Not only can the person behind the wheel be traced but also how he’s driving can be monitored
Recently, there were reports that the Karnataka government had imposed strict rules on app-based taxi aggregators and radio cab operators.
A web-based tech news portal also reported that drivers will have to be trained once a year on safe driving skills.
The number of hours the drivers put in will also need to be monitored.
This presents a dilemma for the likes of Uber and Ola, especially when it comes to quality monitoring of drivers.
Physical driver monitoring devices have been known to be expensive.
So, in steps Zendrive.
The US-based start-up, which has a tech development facility in Bengaluru and raised $13.5 million from Sherpa Capital, recently developed a machine learning system that uses sensors in smartphones to monitor driving.
Zendrive’s founders, Pankaj Risbood, earlier with Google, and a former Facebook pro, Jonathan Matus, started the company after deciding travel wasn’t as safe as they initially believed it to be. Both worked with big data and analytics and decided, what if there was a product that would sit in an existing app and process driving patterns?
“Over 90 per cent of people think they are above average to good drivers.
But, 30 per cent of fatal accidents in the US were caused by using the phone while driving,” said Risbood.
The way it works sounds easy. “Smartphones have various sensors.
Most games even have accelerometers.
These can be turned outwards to measure the speed the vehicle is travelling at,” he explained.
These sensors, coupled with GPS, can give accurate data on where the car is and if the driver is speeding. “These sensors even know how many times you touched the phone,” he said.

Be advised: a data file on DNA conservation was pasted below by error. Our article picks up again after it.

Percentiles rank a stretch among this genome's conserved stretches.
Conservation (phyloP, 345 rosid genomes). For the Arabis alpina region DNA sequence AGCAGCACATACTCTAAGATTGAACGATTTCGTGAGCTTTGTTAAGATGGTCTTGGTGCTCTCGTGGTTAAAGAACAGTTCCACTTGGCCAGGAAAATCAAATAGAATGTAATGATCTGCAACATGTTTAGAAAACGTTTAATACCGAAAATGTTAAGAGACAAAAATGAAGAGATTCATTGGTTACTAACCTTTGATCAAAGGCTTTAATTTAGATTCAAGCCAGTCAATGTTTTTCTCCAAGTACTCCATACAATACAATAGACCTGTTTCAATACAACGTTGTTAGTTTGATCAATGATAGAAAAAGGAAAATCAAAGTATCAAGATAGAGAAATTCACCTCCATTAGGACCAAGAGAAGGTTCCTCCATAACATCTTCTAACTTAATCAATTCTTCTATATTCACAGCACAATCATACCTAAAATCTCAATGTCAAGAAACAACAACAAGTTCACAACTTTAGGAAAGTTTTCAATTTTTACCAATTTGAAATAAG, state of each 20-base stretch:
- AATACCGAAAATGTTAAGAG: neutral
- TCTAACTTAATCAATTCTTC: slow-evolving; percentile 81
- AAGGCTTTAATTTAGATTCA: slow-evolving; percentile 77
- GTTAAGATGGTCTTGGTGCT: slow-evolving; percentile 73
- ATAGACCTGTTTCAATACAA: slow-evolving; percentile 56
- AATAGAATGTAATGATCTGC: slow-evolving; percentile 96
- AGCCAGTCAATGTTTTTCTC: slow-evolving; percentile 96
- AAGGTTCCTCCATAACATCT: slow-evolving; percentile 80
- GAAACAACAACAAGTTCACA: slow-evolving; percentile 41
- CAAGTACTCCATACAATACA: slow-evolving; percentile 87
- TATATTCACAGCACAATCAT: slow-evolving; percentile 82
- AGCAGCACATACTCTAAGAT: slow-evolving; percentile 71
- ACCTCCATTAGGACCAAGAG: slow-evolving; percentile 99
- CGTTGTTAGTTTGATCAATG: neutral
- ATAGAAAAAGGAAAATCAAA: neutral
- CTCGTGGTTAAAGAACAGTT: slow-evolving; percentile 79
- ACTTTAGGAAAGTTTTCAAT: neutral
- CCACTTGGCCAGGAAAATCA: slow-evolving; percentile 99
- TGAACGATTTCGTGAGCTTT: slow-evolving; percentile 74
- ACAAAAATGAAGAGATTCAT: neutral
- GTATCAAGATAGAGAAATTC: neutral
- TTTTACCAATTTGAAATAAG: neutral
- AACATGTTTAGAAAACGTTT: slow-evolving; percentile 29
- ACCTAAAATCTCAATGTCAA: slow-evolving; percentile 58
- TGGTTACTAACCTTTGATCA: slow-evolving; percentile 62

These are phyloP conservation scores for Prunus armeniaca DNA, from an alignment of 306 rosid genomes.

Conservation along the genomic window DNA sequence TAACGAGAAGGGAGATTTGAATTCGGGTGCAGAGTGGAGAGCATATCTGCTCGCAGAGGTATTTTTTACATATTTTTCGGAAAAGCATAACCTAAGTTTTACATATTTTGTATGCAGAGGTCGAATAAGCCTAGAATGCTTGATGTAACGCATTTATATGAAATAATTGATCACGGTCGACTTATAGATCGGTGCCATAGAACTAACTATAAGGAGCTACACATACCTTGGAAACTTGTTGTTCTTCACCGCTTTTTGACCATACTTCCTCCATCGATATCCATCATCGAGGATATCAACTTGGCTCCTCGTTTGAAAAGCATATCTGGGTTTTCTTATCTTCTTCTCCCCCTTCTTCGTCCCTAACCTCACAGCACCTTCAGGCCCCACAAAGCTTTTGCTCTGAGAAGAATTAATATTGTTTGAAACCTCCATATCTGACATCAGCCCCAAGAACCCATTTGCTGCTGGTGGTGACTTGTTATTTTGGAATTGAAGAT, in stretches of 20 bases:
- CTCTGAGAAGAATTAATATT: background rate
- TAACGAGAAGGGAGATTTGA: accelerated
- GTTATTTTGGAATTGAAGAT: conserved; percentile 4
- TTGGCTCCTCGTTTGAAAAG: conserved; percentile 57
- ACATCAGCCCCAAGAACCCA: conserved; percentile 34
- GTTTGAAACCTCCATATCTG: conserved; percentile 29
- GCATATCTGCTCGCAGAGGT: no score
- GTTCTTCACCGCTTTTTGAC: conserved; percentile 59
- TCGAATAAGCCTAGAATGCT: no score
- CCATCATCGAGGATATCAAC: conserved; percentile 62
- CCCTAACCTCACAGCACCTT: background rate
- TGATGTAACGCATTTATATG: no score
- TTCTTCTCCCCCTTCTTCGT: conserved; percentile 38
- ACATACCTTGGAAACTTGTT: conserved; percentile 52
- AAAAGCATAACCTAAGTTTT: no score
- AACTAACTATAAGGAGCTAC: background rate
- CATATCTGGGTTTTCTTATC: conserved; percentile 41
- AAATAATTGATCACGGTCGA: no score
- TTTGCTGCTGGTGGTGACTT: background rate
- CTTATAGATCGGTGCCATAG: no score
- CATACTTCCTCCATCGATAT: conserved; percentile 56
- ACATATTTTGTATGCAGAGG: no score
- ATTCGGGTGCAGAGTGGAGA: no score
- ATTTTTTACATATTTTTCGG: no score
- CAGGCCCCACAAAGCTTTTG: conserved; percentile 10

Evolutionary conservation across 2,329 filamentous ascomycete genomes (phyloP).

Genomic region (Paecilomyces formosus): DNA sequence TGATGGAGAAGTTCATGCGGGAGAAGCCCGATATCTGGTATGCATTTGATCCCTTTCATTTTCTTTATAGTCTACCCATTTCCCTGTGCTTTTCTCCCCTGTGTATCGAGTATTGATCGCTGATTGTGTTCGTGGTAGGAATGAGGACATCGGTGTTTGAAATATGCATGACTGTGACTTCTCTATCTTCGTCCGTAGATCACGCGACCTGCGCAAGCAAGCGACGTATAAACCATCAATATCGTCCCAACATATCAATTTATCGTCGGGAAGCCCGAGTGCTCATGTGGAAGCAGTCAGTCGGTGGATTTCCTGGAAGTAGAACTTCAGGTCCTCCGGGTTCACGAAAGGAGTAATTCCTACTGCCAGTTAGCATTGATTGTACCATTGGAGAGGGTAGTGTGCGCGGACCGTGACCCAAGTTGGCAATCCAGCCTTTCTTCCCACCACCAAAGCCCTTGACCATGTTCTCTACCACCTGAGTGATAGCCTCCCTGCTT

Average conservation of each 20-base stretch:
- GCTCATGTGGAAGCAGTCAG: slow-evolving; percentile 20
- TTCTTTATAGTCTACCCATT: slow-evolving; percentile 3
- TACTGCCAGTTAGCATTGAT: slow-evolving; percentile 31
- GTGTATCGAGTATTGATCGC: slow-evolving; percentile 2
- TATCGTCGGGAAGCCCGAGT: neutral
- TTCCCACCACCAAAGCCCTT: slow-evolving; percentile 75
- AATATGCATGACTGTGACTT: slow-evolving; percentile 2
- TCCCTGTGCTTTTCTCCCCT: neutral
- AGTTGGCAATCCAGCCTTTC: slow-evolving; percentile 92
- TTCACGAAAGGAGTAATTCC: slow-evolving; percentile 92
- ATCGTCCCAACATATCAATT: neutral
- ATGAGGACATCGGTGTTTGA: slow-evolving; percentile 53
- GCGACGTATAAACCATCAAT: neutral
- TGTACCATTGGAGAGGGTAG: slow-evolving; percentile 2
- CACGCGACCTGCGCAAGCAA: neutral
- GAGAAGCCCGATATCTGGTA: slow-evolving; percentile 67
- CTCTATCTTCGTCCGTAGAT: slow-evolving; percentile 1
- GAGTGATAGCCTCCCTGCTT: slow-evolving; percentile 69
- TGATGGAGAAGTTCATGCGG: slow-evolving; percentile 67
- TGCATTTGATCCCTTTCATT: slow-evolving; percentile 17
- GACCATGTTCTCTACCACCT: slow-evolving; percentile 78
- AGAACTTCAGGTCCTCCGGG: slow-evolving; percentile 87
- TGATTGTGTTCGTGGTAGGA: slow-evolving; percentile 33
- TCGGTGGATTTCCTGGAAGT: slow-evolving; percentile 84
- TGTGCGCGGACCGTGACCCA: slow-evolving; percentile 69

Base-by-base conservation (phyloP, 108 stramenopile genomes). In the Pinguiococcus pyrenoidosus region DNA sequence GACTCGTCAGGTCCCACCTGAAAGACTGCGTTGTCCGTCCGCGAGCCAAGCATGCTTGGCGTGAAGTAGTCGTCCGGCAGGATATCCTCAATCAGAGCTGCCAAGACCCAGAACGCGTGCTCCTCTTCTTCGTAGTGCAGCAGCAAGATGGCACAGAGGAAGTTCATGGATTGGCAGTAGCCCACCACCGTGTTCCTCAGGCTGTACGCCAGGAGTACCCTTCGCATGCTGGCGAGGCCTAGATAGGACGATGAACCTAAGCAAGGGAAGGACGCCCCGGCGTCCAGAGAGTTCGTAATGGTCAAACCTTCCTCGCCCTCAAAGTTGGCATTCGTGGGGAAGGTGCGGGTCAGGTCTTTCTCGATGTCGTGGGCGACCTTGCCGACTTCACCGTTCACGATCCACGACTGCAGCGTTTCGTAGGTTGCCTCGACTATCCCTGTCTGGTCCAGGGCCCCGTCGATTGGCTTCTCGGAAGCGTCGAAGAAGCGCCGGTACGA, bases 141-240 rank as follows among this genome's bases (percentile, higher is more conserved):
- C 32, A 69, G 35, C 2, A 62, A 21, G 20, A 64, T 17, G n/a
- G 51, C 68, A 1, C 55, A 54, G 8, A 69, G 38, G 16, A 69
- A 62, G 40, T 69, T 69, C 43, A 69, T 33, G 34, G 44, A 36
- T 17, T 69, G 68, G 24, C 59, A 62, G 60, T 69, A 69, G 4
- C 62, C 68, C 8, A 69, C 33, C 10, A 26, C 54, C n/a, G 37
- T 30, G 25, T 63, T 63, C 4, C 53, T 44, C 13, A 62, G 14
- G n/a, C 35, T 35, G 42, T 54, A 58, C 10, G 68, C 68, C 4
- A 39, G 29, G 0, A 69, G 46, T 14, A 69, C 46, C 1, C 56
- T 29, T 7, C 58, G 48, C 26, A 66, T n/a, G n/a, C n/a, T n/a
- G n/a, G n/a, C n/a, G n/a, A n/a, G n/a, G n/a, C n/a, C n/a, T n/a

The information collected is sent to a dashboard with the fleet owners, where the driver data can be processed.
The data can then be crunched to pre-empt scenarios. Based on the historical braking style, speed and road condition, the system can then send texts to the driver to slow down or maintain speed.
“We even incentivise drivers by sending them goals via text to achieve,” Risbood added.
The results, he says, have been interesting. “Speeding was down 60 per cent.”
The fleet driver system is built on trust and if these details are shown to the customer, 'stickiness' improves.
This also means the steep insurance premiums that aggregators and ride sharing companies pay can be controlled.
However, that will also need an overhaul in Indian insurance practices.
"Currently, insurance is based on the vehicle, not the driver. We are planning on running pilots to rate drivers and offer them an insurance accordingly.
Right now, telemetric devices imbedded in the car are used in some cases but that, too, is not turning out to be economical,” said Sanjay Datta, chief, underwritting and claims, ICICI Lombard.
Zendrive has implemented the product in Western Europe and have signed on an insurance company in India (name not disclosed) as a client, it says.
Rishbood points to the clients he is currently working with as proof of the concept.
“We are working with Shuddle and Hopskipanddrive, two US-based companies, and the results have been very encouraging,” he said.
The companies, typically, act as a Uber Pool for children, where parents can send a group of children to the same destination together and split costs.
“Safety is the product for these companies and that’s what we can assure,” he said.
Currently, Zendrive has a little over 100 clients and wishes to increase its India presence. “We want to start working with all fleet operators.” said Rishbood.
He explains that with their tech base in Bengaluru and their product essentially needing only a smartphone, the world is their oyster.
Image: Meru cabs. Photograph: Kind courtesy, Meru